7. Invest in a power bank
Trust me, a portable battery pack to charge your smartphone on the go will save your life on shore excursions or when you’re lazing by the pool.
8. Invest in a smartphone waterproof pouch
If you are cruising to a tropical destination a smartphone waterproof pouch will definitely come in handy. It’ll protect your phone against water and dirt, while the attached lanyard will keep your hands free.
9. Pack a lanyard
Your cruise card is like your credit card, room key and ID all in one (easily forgettable) card. You really don’t want to lose such an important card, especially when out in port, so keep it safe with a lanyard.
10. Maximise space with storage
Cruise cabins are small (to say the least), making it necessary to maximise space as much as you can. Extra clothes hangers, over-the-door shoe organisers and toiletry bags with a hook for hanging will help you create space. Are you sharing a room? A selection of coloured packing cubes are useful for distinguishing your clothes from your cabin mate’s, while compartmentalising your apparel and saving space.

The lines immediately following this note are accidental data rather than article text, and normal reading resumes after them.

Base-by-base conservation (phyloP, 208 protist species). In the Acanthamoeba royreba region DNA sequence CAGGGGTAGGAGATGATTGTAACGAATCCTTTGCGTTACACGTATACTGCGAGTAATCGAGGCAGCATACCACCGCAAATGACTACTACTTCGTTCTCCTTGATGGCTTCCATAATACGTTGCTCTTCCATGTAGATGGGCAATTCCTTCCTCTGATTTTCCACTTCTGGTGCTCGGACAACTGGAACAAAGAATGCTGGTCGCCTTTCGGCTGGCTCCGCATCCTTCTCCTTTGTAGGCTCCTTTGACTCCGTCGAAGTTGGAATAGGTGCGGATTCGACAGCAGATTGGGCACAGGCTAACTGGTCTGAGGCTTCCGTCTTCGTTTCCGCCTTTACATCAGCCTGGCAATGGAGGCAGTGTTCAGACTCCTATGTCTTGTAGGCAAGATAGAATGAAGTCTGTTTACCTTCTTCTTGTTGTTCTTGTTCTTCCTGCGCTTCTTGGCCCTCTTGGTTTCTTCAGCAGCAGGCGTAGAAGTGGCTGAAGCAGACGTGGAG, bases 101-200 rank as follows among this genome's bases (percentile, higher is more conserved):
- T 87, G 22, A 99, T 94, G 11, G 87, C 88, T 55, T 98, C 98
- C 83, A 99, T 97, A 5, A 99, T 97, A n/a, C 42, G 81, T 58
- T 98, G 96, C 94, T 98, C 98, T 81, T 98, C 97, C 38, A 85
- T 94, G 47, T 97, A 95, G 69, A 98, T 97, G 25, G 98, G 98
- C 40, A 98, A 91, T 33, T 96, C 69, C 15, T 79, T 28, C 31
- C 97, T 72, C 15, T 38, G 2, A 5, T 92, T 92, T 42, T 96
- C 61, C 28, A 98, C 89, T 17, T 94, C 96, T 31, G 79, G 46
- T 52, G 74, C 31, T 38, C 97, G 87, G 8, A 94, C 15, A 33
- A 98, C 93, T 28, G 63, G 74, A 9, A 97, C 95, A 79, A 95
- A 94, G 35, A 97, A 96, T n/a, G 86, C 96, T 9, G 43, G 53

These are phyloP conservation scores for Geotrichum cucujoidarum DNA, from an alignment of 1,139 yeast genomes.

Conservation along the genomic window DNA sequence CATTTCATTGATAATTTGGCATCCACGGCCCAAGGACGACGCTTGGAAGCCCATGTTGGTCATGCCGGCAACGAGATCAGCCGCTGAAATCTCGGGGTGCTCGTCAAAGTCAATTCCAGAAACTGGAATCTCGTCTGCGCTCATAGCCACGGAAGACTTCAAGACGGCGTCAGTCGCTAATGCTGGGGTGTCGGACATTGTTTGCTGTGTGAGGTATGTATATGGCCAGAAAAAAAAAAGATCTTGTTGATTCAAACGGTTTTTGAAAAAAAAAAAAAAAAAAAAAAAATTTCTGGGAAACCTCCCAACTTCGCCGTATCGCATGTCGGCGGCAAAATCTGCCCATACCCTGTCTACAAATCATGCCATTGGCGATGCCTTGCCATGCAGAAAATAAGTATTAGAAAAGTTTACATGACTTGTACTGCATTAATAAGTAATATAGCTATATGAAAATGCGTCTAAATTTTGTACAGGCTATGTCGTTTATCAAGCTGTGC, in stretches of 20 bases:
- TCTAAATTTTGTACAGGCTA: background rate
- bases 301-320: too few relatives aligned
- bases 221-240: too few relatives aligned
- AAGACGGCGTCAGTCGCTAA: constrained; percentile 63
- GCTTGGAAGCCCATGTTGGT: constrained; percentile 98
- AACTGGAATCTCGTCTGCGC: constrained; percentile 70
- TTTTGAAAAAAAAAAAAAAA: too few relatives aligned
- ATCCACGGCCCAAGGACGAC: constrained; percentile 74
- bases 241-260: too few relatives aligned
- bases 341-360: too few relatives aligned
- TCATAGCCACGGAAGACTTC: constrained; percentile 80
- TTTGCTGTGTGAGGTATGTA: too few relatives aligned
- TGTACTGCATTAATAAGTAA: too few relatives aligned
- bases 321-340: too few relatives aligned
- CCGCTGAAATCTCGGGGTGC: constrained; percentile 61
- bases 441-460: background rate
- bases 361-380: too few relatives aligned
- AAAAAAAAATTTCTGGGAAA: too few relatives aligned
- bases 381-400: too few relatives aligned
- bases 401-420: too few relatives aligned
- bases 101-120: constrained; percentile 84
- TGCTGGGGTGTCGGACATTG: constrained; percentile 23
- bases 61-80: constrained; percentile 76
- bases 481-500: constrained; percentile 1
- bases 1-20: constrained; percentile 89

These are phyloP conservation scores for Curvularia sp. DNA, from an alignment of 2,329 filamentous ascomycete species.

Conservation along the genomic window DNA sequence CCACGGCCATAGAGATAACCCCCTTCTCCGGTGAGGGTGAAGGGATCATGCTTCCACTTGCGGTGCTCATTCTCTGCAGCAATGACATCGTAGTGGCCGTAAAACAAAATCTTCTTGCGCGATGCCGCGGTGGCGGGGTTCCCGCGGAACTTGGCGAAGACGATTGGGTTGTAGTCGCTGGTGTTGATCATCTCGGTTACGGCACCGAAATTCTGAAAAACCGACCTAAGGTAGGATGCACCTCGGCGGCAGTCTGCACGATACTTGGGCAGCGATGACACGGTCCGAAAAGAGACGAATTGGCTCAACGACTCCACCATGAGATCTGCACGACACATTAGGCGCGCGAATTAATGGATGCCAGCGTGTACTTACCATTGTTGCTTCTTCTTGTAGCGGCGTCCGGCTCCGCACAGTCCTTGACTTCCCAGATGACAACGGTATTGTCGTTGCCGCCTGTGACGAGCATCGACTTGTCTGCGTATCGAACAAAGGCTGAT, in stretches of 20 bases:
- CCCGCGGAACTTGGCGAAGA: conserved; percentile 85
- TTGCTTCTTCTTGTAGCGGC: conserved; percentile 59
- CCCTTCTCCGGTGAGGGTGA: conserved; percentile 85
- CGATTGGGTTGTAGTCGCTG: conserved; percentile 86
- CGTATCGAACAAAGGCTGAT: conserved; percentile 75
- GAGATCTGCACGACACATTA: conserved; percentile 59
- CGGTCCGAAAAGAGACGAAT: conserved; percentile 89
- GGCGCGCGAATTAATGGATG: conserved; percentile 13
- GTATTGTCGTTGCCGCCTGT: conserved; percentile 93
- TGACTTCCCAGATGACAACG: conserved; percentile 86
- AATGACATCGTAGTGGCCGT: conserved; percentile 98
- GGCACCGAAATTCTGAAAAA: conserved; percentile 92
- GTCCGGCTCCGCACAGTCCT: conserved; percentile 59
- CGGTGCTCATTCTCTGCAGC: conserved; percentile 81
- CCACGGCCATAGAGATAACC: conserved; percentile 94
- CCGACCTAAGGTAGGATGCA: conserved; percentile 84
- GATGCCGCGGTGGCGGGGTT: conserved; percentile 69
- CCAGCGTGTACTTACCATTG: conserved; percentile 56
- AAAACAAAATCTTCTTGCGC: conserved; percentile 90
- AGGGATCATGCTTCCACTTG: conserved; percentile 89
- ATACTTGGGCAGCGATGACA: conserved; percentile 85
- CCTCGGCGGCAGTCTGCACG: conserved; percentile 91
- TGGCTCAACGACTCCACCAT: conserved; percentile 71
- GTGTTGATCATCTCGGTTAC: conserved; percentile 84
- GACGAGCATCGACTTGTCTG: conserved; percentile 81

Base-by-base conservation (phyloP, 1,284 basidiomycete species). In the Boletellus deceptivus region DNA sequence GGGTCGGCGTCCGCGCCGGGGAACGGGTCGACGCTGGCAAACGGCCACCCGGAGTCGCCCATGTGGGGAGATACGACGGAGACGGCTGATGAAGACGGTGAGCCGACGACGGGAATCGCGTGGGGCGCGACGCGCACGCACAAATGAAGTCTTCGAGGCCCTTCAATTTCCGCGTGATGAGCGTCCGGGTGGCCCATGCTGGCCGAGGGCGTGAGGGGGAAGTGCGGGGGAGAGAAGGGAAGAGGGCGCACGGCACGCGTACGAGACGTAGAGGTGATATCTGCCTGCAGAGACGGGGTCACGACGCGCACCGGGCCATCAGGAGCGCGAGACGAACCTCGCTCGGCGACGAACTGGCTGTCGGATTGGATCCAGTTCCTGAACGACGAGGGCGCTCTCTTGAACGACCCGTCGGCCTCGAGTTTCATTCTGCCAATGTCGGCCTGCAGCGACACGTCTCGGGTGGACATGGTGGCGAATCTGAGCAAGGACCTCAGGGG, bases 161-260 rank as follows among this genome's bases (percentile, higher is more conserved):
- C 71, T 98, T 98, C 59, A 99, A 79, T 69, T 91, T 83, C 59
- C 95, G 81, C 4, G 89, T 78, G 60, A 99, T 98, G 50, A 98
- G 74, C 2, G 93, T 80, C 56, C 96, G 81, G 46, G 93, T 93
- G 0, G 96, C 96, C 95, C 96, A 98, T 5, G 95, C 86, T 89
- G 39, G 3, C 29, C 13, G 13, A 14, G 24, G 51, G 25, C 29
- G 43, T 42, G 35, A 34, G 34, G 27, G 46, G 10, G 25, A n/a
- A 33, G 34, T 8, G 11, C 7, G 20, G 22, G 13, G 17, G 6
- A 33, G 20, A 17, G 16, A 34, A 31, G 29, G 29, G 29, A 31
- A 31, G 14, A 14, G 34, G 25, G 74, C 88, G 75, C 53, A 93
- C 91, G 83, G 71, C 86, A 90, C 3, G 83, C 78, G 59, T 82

11. VI Poo necessary for those tiny cabin rooms
This may be a bit TMI, but VI Poo is necessary for masking any undesirable smells. Let’s not forget that cruise cabins are petite and unventilated – even balcony rooms can feel stuffy. VI Poo will keep your room smelling fresh and your cabin partner happy! You can be assured that avid cruisers are all card-carrying VI Poo users.
12. Pack sticky notes or a whiteboard for communication purposes
If you are travelling with family or friends in separate rooms, a whiteboard or sticky note placed on the cabin door is excellent for communicating your whereabouts. Communication through a mobile may not always be possible and is usually costly to access wi-fi onboard.
13. Relieve motion sickness with sea bands
My grandma swears by these to alleviate seasickness. Trust me, that says a lot considering she cruises biennially.
14. Buy ‘towel clips’
Thick ‘towel clips’, or Boca Clips, are great for fastening your towel on to a beach chair as you lay by the pool. They’re also inexpensive – I got mine from Kmart Australia for $2.
15. Make use of zip-lock bags